Aid for Trade relates to the provision of a comprehensive trade package that aims to help developing countries, particularly least-developed countries, develop the trade-related skills and infrastructure for implementing the WTO agreement thereby benefitting from enhanced market access.
The success of the initiative depends on creating closer cooperation in national capitals between trade, finance and development officials of WTO member governments. This needs to be matched by close cooperation at the international and regional level among intergovernmental organisations with core responsibilities in these areas and their member governments.
Aid for Trade has assumed added significance especially in the light of the global economic crisis wherein Members are struggling to remain competitive and the external markets for exports are not too encouraging. For the year 2009, the OECD forecast of an expected fall in GDP by 2.75%, WTO projections of a 9% world trade volume contraction and the IMF forecast of a 20% dip in FDI inflows are indeed a cause for concern on the international economic front. The Therefore, it is imperative that the aid is effectively channelized to developing countries so that they can cushion the economic shock and effectively compete especially on products and services of their interest.
In response to the complexity of LDCs’ trade-related problems, the Integrated Framework (IF) was inaugurated in October 1997 at the WTO High Level Meeting on Integrated Initiatives for Least-Developed Countries’ Trade Development by six multilateral institutions ( namely IMF, ITC, UNCTAD, UNDP, World Bank and the WTO), which, with their distinct competence, could complement each other to deliver greater development dividends to LDCs in the multilateral trading system. Drawing from its experiences in its first years, the IF was first restructured in 2000.
The IF has two objectives:
· to “mainstream” (integrate) trade into the national development plans such as the Poverty Reduction Strategy Papers (PRSPs) of least-developed countries;
· to assist in the co-ordinated delivery of trade-related technical assistance in response to needs identified by the LDC. The IF is built on the principles of country ownership and partnership.
An Enhanced Integrated Framework (EIF) was recommended by a Task Force and was adopted by the IF governing bodies namely the Integrated Framework Working Group (IFWG) and the Integrated Framework Steering Committee (IFSC) in May, 2007 to start the implementation phase of the EIF. The WTO Hong Kong Ministerial Conference in December 2005 and the Development Committee of the World Bank and the IMF at its autumn 2005 meeting endorsed the adoption of the EIF. At the Hong Kong Conference, WTO Ministers welcomed the establishment of a Task Force by the IFWG and IFSC as well as an agreement on the three elements, which together constitute an enhanced IF namely the increased, additional, predictable financial resources to implement Action Matrices; strengthened in-country capacities to manage, implement and monitor the IF process; and enhanced IF governance.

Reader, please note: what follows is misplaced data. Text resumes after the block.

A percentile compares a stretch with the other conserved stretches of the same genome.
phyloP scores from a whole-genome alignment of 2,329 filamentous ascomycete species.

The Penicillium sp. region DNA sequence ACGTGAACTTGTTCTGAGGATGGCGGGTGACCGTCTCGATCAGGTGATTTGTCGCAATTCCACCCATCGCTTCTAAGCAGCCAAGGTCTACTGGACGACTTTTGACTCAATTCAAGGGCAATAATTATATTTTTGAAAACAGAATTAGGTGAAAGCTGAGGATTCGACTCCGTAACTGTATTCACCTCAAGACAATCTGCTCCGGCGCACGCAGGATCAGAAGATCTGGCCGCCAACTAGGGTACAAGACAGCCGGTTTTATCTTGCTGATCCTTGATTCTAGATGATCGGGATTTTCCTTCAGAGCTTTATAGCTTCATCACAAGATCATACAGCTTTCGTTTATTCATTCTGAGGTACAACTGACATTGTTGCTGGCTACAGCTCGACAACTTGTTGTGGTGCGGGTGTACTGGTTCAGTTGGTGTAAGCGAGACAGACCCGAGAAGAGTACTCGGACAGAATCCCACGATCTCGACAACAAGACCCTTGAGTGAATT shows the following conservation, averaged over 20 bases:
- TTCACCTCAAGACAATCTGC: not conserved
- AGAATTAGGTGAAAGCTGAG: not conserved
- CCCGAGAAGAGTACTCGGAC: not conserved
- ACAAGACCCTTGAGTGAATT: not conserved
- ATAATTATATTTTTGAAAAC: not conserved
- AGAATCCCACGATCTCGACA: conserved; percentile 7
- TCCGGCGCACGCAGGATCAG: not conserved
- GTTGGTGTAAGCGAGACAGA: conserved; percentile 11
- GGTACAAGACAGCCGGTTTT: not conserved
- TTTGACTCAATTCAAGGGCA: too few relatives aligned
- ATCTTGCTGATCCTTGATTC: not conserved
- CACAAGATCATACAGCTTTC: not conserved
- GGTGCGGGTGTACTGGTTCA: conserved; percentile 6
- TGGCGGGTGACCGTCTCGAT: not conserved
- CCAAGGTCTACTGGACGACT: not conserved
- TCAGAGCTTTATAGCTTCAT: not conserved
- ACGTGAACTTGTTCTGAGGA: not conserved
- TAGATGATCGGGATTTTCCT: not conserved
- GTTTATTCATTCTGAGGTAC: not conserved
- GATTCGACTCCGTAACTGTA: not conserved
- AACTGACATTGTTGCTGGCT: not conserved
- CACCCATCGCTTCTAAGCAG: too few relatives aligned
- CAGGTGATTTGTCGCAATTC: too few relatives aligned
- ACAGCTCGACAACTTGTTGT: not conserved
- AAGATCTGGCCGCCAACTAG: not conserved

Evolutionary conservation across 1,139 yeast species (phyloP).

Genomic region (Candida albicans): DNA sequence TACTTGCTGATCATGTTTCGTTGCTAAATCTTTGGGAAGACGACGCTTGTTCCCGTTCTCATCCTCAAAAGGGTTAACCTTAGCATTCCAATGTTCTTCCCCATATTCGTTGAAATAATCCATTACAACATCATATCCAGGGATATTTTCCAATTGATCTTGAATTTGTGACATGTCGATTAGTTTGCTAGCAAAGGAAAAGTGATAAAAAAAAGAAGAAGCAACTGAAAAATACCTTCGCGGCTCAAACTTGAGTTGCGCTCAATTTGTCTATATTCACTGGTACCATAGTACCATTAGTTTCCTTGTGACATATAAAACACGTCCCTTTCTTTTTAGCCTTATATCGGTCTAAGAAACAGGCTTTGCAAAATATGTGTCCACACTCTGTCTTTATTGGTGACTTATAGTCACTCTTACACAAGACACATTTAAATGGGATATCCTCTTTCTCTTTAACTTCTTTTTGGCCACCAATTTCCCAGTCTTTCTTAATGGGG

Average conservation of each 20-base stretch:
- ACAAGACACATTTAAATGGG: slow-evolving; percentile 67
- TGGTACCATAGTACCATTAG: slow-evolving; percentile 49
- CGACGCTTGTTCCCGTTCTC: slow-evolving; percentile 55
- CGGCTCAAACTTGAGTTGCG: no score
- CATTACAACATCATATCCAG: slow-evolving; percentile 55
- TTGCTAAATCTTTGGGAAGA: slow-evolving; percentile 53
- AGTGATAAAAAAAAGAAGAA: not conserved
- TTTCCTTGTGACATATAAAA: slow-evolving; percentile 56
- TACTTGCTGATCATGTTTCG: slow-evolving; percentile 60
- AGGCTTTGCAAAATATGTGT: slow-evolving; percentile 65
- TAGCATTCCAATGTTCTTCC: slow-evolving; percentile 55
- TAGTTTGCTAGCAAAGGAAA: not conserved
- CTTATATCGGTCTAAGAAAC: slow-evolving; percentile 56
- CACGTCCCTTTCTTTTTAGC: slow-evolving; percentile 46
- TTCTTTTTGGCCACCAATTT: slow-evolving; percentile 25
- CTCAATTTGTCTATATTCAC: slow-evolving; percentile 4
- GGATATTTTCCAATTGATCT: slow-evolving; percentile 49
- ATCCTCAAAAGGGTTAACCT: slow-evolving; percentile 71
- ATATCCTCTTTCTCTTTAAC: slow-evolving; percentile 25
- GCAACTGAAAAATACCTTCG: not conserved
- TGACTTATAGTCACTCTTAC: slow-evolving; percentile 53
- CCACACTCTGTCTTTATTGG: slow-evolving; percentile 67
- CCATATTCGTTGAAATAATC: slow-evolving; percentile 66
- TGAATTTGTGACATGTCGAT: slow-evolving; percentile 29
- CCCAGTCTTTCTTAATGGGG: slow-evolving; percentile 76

The Enhanced Integrated Framework is the main mechanism through which least-developed countries access Aid for Trade. The aim is to enhance the operations of the current IF mechanism to ensure that its overall goal is achieved. An enhanced IF will give LDCs greater ownership of the EIF; increased commitments from development partners; and improvements in the IF decision-making and management structure to ensure effective and timely delivery of increased financial resources. An enhanced IF Secretariat has been established at the WTO, headed by an Executive Director.
The main objectives of the EIF are to:
· mainstream trade into LDCs’ national development plans (NDPs), such as Poverty Reduction Strategy Papers (PRSPs)
· assist in the coordinated delivery of trade-related technical assistance (TRTA) in response to needs identified by LDCs
· develop the capacity of LDCs to trade, including through capacity building and addressing supply constraints.
A balanced and inclusive economic development is contingent on the mainstreaming the policy initiatives related to trade, growth and poverty reduction. Some of the key aspects that need to kept in mind for mobilising resources to build trade capacities, institutions and trade related infrastructure and must be part of our negotiating mandate on Aid for Trade are:
(i) need to demonstrate the large potential gains to be made from broad-based multilateral trade liberalisation and the integration of developing countries through a viable aid for trade package,
(ii) aid for trade is part of an holistic policy initiative of international co-operation, improved policy coherence and balanced economic policy development,
(iii) prioritising Aid for trade by identifying specific Members and their trade related projects and
(iv) identification of how aid for trade will address the trade impediments and fit into the evolving framework of regional and multilateral co-operation.